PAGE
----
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4 July 2019

A Society Learning to Live with Dementia

Until somebody develops effective treatments to prevent or control dementia it is going to be an increasing fact of life for many of us. Not just for the estimated one million plus people who are expected to develop the condition in the UK by 2025, but also the many more people who will be affected as family, friends and carers.

There’s little doubt that the general population would benefit by understanding more about dementia. This can only help take away some of the fear and stigma that unfortunately still surround the condition. It can also help us to build a society and environment that are more dementia friendly.

One thing people often get confused about is the difference between dementia and Alzheimer’s. Technically, dementia is a syndrome. That means a group of symptoms that don’t necessarily have the same cause. In the case of dementia, the symptoms relate to reduced ability in areas such as memory and reasoning. Different people experience dementia in different ways.

Alzheimer’s is the most common cause of dementia. It is believed to account for between 50 and 70 percent of cases. Although recent research suggests that many people thought to have Alzheimer’s may, in fact, have a newly discovered type of dementia-related illness called limbic-predominant age-related TDP-43 encephalopathy, or Late.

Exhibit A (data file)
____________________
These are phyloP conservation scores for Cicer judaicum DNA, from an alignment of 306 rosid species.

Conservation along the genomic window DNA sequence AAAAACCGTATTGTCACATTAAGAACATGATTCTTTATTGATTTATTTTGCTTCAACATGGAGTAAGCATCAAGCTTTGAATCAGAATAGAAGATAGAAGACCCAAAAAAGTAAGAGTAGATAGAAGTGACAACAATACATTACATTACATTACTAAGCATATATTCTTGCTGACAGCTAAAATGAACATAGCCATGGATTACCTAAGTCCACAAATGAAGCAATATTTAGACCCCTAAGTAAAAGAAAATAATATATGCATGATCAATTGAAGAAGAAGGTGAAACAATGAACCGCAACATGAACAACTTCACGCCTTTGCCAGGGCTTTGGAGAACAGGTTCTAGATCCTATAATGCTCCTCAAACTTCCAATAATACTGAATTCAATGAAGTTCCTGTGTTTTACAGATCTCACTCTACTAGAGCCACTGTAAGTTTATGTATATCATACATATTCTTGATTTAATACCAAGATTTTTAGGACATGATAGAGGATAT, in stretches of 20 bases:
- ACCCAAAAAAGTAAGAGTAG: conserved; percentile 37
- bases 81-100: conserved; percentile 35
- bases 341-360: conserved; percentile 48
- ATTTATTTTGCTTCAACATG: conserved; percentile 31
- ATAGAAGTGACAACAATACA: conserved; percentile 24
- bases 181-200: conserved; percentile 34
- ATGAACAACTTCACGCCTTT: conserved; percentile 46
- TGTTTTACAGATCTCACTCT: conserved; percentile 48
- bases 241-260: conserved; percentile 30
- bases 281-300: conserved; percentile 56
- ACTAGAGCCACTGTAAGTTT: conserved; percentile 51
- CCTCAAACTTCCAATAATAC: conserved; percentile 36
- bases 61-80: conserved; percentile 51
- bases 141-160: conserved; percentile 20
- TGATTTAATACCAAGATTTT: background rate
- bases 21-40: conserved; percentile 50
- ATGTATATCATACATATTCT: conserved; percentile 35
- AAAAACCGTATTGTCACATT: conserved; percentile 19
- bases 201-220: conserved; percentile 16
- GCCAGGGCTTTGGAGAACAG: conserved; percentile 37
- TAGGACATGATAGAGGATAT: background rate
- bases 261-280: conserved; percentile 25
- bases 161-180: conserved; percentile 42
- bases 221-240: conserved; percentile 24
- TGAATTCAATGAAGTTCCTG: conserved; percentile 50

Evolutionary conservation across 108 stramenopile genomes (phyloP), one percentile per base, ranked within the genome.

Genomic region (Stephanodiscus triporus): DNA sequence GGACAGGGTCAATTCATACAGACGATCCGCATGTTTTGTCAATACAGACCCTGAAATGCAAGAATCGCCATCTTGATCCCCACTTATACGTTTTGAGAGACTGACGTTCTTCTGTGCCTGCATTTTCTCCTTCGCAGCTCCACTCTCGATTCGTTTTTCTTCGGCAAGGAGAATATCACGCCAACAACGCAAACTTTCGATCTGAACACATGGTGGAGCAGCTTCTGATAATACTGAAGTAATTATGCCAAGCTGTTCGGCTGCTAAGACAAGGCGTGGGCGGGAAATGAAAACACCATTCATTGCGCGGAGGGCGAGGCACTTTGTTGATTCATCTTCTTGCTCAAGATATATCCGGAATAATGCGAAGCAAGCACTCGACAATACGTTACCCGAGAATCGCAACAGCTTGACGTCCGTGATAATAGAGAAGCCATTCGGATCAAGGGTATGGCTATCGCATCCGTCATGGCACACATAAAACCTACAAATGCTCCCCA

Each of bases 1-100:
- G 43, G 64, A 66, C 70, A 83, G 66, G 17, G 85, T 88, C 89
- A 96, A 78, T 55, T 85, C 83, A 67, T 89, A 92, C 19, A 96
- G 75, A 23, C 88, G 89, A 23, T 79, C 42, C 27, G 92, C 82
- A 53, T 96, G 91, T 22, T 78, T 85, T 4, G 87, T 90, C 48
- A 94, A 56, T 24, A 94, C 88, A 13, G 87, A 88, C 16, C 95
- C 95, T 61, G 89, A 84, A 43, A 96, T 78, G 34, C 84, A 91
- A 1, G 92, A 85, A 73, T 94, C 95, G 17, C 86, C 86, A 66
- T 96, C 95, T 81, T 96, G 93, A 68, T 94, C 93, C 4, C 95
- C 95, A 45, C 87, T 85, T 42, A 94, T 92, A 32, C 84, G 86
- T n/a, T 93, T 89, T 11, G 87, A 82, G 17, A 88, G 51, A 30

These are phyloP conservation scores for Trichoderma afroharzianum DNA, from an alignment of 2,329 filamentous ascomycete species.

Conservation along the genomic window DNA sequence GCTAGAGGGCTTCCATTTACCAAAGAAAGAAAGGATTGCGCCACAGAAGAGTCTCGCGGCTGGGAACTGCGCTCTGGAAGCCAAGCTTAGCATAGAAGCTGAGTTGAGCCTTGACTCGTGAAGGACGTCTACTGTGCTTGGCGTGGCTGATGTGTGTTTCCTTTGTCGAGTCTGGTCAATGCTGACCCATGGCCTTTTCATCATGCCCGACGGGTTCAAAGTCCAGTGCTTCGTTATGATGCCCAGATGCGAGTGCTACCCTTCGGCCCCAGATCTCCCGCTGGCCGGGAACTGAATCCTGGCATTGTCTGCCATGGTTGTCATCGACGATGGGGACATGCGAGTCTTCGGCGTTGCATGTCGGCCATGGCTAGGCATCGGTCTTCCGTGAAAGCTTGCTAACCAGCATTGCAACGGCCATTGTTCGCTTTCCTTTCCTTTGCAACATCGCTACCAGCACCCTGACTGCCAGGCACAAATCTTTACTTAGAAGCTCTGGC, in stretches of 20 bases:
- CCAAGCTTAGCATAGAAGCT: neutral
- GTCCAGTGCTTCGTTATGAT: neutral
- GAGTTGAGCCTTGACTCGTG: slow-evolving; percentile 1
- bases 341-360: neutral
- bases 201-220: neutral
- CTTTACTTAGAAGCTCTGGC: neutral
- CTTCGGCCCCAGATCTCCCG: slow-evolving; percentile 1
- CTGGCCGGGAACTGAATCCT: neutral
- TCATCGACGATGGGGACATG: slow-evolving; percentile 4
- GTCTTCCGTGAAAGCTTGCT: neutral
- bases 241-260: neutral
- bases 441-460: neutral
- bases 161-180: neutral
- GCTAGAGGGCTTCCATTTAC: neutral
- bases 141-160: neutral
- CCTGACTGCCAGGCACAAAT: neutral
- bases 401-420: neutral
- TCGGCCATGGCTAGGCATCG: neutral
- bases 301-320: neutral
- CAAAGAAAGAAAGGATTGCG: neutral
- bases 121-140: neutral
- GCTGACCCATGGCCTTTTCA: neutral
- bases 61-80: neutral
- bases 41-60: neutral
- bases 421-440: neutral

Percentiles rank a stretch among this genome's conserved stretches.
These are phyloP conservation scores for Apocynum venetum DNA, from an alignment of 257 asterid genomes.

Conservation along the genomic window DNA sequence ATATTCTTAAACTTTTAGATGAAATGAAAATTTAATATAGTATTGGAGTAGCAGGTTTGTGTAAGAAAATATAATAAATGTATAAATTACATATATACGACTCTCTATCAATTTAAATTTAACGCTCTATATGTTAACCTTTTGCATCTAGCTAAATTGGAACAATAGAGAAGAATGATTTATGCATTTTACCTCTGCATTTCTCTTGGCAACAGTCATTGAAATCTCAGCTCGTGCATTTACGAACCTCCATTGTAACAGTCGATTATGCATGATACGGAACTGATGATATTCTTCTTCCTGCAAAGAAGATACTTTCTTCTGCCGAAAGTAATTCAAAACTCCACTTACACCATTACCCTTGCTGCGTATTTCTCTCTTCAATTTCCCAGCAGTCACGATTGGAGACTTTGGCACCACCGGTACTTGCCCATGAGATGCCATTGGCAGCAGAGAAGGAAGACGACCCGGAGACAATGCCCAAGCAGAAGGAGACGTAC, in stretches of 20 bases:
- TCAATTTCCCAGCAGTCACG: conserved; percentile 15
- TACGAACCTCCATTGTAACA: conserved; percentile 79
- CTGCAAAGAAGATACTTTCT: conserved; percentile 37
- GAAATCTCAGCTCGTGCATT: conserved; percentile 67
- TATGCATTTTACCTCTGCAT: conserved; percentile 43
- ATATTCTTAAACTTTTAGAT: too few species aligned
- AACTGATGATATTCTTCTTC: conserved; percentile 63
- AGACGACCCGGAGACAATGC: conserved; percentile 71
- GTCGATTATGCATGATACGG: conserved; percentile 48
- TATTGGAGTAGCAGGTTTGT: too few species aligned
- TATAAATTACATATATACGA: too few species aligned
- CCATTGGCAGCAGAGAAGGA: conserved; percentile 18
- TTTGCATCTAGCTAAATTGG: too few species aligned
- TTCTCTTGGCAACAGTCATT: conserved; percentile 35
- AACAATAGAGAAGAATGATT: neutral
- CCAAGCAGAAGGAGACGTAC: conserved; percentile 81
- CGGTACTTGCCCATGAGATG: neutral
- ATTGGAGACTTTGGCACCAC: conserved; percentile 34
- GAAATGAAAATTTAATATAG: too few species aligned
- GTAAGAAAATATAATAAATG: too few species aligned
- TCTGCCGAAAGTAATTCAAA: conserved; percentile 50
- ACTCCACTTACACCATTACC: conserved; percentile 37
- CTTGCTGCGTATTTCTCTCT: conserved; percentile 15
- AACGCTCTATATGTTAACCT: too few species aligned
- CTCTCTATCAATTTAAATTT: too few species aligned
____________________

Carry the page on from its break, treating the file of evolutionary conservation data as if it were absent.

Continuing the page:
Dementia can also result from other conditions such as Parkinson’s and Huntington’s, and can be caused by strokes, vascular diseases, depression and chronic drug use.

Understanding Dementia

In many practical ways, the exact cause is less important than understanding how dementia can affect people’s ability to relate to the world and people around them, how it might affect their behaviour, and how best to make life for people with dementia more inclusive and less stressful. This can only come from greater knowledge and being more comfortable about discussing the issues that surround dementia.

Care homes that specialise in dementia care, such as Sherborne House in Dorset, will clearly have a greater role to play as the population ages and more people are affected. But we all have a part to play by being more understanding about a condition that a significant number of us will be affected by – directly or indirectly.

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